Helpful Advice, Crucial Questions To Ask, And Costs To Note Before Buying A House


Though the quest for your dream home can be exciting, the process can be the opposite, as it would involve gathering and submitting a mound of requirements, waiting to be approved for a mortgage, inspecting the property for potential issues, and so on. Overall, a typical house-buying process lasts for 50 to 60 days.

That doesn’t seem so bad, considering it’s seldom to find everything you want in a house instantly, but your house-hunt isn’t actually included in those 50 to 60 days! The nearly 3-month long period is just the typical duration of closing a mortgage loan.

Can you speed up that process, and end up with a home that’s almost brand-new?

Speeding Up the Mortgage Process

Fortunately, it’s entirely possible to cut the whole process of house-buying short. How? An experienced mortgage broker can help you. With their assistance, you can be referred to mortgage lenders offering the terms that fit your financial situation best. They will also collect your paperwork and pass it on to the lender. Simply put, they act as the intermediary between a borrower and a lender.

If you’re hesitant to hire a mortgage broker because of the costs, there’s actually nothing to worry about, because they’re only paid when the loan transaction is completed. As such, your finances can be dedicated to your down payment and other upfront costs.

Gathering the Requirements

Another way to speed up the process is to anticipate the requirements of your lender. The following are everything they will likely ask from you:

  • two months’ worth of pay stubs
  • two months’ worth of W2s
  • three months’ worth of bank statements (for all checking and savings accounts under your name)
  • proof of employment
  • retirement account balances
  • gift letters for any deposits over $5,000 (if the money wasn’t loaned)
  • proof of homeowner’s insurance
  • documentation on other assets

By gathering these documents ahead of time, you can submit them to your lender earlier, and get approved faster. As a result, the duration of your closing time may significantly reduce.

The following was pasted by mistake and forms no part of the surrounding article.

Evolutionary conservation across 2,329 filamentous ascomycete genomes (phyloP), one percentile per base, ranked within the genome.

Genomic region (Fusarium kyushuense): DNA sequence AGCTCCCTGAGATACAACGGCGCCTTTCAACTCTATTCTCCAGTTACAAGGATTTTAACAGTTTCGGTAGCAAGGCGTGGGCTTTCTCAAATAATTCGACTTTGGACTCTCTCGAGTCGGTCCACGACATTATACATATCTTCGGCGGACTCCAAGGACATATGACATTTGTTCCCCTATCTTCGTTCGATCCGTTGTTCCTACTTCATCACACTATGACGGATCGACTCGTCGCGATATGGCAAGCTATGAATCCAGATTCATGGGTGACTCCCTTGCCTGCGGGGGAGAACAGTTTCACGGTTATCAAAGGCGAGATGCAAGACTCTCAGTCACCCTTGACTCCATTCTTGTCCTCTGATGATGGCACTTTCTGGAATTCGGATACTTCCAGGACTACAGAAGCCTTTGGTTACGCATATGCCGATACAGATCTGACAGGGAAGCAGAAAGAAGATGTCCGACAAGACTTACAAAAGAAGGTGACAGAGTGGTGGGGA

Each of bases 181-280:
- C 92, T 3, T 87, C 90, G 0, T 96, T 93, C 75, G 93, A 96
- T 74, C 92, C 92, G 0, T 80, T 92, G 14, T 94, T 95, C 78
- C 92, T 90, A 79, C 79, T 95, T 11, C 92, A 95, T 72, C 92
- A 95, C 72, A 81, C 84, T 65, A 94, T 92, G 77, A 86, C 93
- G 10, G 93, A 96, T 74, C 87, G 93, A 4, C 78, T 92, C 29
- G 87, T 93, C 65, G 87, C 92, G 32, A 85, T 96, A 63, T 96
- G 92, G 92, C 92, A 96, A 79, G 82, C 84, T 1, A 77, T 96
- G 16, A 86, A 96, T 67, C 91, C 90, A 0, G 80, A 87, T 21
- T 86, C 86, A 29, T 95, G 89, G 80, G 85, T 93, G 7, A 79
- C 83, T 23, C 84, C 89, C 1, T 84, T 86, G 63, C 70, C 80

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Questions to Ask

As you consider a couple of houses to be “the one”, you should ask the sellers at least 10 key questions about the property first. Such are the following:

  • Reasons for selling. Knowing the seller’s reason for moving out of the house can help you determine if you’d have chances to negotiate.
  • Length of time in the market. If a house already becomes “stale” in the market, there might be issues other buyers saw in it.
  • Previous selling prices. This will let you know if the house can appreciate in value, and if you can negotiate for a lower price.
  • Inclusions of the sale. If the house is fully furnished, ask if all furnishings are included in the sale.
  • Issues in the area. Find out if there are unruly neighbors, bothersome noises, or crime around the area.
  • Get a comprehensive inspection to learn if there are natural hazards in the house.
  • The sellers should disclose information about any maintenance issue.
  • Age of components. This will let you know if the roof, or any other structural component, needs replacement.
  • Major repairs or renovations. A history of a faulty repair or reno can cost you money, good health, and happiness.
  • What the seller liked about the house. If a seller has a lot of good things to say about the house, chances are the deal is favorable.

Hidden Costs

Lastly, to ensure that your house-buying journey will be stress-free, find out the hidden costs early on. These include homeowner’s insurance, property taxes, HOA or condo fees, maintenance, pest control, and landscaping. By budgeting for all the costs and thoroughly inquiring about the property that feels like “the one”, you’ll be holding the keys to your dream home in no time.